The word Classical has strong meaning, mixed with the “art and
Philosophy of Ancient Greece and Rome, along with their ideals of disciplined expression.” The late Braque was complex and melodically different. The composers of the early Classical period changed direction, writing music that was much simpler to understand. Homophony music, another part of classical music in which “melody and charm are distinct, and has dominated the Classical style is another form of classical music. New forms of composition were developed to accommodate the transformation.” Santana Form is the most important of these forms, and one that continued to evolve throughout the Classical period. Although Baroque composers also wrote pieces called sonatas, the Classical sonata was different. The essence of the Classical Sonata is difficult to understand. A highly simplified example of such a conflict might be between two themes of “contrasting character”. (Grieg 2002)
This contrast would be found during the course of the sonata, and then resolved. Sonata form allowed composers to give pure instrumental music recognizable dramatic shape. Every major form of the Classical era, including the string quartet, symphony and concerto was molded on the dramatic structure of the sonata.
One of the most important developments of the Classical period is the growth of the public concert. Although the aristocracy would continue to play a significant role in musical life, it was now possible for composers to survive without being the employee of one person or family. This also meant that concerts were no longer limited to palace drawing rooms. Composers organized concerts featuring their own music, and attracted large audiences. The increasing popularity of the public concert had a strong impact on the growth of the orchestra. Although chamber music and solo works were played in the home or other intimate settings, orchestral concerts seemed to be naturally designed for big public spaces. As a result, symphonic music composers gradually expanded the size of the orchestra to accommodate this expanded musical vision. (Grieg 2002)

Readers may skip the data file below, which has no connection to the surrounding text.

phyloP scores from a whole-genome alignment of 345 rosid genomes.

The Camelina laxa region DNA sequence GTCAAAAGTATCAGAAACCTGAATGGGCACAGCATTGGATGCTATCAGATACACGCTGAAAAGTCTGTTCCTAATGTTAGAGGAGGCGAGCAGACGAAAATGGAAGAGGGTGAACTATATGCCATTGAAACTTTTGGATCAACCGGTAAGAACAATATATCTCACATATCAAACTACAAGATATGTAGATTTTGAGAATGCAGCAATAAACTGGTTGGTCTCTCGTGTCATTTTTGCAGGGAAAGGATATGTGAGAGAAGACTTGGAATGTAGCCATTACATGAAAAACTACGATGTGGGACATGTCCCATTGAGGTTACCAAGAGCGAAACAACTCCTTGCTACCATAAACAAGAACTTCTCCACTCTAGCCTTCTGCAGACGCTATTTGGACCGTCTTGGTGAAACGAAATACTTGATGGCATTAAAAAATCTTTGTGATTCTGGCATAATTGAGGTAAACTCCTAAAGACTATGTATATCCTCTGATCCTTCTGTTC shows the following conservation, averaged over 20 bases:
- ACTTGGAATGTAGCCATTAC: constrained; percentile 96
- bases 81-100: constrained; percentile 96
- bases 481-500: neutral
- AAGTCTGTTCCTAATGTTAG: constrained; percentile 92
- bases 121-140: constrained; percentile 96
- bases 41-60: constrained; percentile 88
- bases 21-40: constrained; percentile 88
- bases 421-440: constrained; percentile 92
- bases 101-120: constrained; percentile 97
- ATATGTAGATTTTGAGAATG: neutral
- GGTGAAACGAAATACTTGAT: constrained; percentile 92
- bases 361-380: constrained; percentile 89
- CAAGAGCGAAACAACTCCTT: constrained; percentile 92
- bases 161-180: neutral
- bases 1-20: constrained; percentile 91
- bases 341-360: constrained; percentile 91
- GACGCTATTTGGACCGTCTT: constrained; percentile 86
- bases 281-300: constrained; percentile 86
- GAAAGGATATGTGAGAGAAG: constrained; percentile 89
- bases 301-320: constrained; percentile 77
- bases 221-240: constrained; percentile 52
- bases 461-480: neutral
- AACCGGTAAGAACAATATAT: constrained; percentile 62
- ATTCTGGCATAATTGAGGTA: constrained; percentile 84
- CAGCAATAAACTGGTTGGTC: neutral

Just as the word “Classical” “conjures” up certain images, Romantic music also does the same. Whether we think of those romance novels with the Romanticism implies fantasy and sensuality. The Classical period focused on emotional restraint. Classical music was expressive, but not so passionate that it could overwhelm the work “Beethoven, who was in some ways responsible for igniting the flame of romanticism, always struggled (sometimes unsuccessfully) to maintain that balance.” (Greig 2002)
Many composers of the Romantic period followed Beethoven’s model and found their own balance between emotional intensity and Classical form. Others reveled in the new atmosphere of artistic freedom and created music whose structure was designed to support its emotional surges. Musical story-telling became important, and not just in opera, but in “pure” instrumental music as well. The tone-poem is a particularly Romantic invention, as it was an orchestral work whose structure was entirely dependent on the scene being depicted or the story being told. Color was another important feature of Romantic music. A large palette of musical colors was necessary to depict the exotic scenes that became so popular. In addition to seeking out the sights and sounds of other places, composers began exploring the music of their native countries. Nationalism became a driving force in the late Romantic period and composers wanted their music to express their cultural identity. This desire was particularly intense in Russia and Eastern Europe, where elements of folk music were incorporated into symphonies, tone-poems and other “Classical” forms. (Wagner 1999)